I have devised a rather complicated way of accomplishing this that also prevents someone from "free-riding" by receiving updates from other active nodes but not sending updates to others in turn. Each active node negotiates a mutual information pact (MIP) with about 10-20 other active nodes. A mutual information pact between two active nodes is a promise that each will send the other new RSC entries when they are received. If Carol and Dave have active nodes and such an agreement, then Carol should expect to receive new entries from Dave about as often as she sends him new entries (and vice-versa). If there is any significant deviation from this proportion, then it is clear that the MIP is being violated, and it can be terminated. Each party has an incentive to make good on the MIP so that other active nodes will help them keep their databases updated, which is necessary to avoid being fooled into accepting invalid coins. Also, a MIP should include a fixed expiration date, so that the connectivity of the network is constantly changing and is difficult to manipulate.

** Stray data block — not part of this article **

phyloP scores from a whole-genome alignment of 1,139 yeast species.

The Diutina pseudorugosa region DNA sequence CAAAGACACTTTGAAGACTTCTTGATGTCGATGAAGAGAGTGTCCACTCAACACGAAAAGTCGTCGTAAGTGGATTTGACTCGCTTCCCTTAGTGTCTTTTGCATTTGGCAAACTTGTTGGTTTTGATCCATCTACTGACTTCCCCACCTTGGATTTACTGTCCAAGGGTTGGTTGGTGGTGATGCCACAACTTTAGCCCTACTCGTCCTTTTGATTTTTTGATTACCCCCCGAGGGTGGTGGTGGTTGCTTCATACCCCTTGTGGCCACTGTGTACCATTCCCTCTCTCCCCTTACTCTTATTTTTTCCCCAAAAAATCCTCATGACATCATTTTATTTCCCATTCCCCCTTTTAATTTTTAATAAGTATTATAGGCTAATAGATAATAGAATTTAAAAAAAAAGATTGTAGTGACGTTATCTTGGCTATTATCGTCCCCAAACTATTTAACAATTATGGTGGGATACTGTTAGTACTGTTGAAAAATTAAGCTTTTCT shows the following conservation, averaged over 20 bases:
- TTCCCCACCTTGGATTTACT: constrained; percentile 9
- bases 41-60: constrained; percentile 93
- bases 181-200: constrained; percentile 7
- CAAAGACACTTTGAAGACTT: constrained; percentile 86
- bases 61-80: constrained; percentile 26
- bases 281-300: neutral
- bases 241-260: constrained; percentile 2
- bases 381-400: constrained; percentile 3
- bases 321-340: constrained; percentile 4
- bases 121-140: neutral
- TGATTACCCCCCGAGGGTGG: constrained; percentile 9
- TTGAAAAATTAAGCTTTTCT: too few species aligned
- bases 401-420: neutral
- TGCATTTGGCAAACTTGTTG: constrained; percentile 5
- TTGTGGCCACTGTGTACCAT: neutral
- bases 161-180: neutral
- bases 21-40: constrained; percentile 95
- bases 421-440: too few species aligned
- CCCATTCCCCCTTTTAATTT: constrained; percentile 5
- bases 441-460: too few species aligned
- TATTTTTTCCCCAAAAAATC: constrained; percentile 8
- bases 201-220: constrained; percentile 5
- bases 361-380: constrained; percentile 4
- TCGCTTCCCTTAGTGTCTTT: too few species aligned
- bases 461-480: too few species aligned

With this method, it is very likely that any two active nodes are separated by only a handful of links, so it will only take a short time for a new entry to reach all of them. Furthermore, it is very difficult to coordinate a fraudulent effort to prevent a certain entry from reaching all the nodes (which would enable a coin to be double-spent), since there are so many points that would need to be compromised.